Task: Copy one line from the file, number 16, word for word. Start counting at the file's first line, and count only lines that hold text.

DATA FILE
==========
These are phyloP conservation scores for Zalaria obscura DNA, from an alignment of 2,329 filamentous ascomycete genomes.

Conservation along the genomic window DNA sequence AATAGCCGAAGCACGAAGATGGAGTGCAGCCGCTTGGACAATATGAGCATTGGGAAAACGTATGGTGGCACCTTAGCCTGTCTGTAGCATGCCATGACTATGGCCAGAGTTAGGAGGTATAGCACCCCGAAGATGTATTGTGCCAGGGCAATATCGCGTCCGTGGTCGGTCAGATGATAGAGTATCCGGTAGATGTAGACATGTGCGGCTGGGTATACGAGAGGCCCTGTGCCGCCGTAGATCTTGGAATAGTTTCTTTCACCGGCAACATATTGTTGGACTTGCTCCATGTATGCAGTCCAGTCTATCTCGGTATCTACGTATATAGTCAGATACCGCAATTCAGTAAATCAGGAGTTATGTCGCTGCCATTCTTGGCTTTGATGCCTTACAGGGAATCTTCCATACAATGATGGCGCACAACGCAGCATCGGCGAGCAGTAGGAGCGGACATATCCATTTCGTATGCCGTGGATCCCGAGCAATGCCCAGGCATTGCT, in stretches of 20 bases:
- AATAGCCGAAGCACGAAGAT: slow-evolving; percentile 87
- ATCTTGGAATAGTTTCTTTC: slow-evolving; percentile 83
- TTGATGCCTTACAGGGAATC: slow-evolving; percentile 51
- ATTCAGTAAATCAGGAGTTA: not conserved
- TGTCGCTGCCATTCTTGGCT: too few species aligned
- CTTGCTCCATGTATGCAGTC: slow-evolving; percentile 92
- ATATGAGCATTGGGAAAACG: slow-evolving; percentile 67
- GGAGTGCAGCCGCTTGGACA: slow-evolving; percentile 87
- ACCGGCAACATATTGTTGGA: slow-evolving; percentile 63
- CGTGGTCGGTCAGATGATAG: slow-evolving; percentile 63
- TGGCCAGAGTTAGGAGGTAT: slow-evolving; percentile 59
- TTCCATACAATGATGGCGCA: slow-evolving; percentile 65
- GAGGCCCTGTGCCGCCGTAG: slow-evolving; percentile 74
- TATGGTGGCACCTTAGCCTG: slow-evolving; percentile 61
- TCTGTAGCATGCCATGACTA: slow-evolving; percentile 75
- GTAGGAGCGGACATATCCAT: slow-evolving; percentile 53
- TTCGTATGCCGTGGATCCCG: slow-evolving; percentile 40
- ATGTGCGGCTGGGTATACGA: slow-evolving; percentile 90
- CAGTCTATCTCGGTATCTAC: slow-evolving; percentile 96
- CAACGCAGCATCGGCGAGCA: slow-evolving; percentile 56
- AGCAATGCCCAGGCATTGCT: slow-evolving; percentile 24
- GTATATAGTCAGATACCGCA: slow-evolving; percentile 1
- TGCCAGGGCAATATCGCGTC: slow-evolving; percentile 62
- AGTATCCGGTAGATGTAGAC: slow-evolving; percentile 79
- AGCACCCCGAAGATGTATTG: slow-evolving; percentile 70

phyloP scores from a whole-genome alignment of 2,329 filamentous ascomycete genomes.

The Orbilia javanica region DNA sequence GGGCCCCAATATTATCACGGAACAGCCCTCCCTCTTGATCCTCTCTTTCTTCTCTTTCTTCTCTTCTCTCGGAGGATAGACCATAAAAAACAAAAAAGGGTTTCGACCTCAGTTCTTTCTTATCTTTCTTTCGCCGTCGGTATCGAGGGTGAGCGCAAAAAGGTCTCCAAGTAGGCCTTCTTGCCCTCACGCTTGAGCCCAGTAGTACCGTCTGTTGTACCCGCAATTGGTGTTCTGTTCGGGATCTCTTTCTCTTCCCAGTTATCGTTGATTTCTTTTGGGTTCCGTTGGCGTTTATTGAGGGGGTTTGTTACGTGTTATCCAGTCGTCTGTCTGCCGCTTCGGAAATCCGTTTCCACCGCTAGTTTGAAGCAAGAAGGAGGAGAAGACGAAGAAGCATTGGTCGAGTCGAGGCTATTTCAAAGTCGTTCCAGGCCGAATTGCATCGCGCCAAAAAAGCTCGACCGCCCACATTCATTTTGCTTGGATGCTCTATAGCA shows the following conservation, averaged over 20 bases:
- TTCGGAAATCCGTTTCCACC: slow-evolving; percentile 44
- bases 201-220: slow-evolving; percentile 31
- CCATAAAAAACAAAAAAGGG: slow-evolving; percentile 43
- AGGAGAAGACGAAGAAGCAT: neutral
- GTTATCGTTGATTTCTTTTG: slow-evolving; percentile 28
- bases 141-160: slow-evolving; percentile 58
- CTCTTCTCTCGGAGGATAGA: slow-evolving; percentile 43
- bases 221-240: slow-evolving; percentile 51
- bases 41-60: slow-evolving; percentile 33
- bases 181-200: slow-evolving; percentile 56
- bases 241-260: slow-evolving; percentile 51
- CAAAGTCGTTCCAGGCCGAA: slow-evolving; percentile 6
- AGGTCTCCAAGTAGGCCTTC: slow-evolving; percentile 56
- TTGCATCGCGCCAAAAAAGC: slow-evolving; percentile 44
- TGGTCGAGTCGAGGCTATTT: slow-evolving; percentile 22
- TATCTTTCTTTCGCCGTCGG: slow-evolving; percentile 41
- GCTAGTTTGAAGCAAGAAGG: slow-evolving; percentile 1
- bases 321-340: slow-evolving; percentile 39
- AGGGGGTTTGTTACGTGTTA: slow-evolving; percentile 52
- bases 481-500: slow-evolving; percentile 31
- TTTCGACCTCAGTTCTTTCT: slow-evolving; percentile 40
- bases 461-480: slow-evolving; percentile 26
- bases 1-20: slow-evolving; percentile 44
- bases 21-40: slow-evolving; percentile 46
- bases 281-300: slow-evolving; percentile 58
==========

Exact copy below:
- TATGGTGGCACCTTAGCCTG: slow-evolving; percentile 61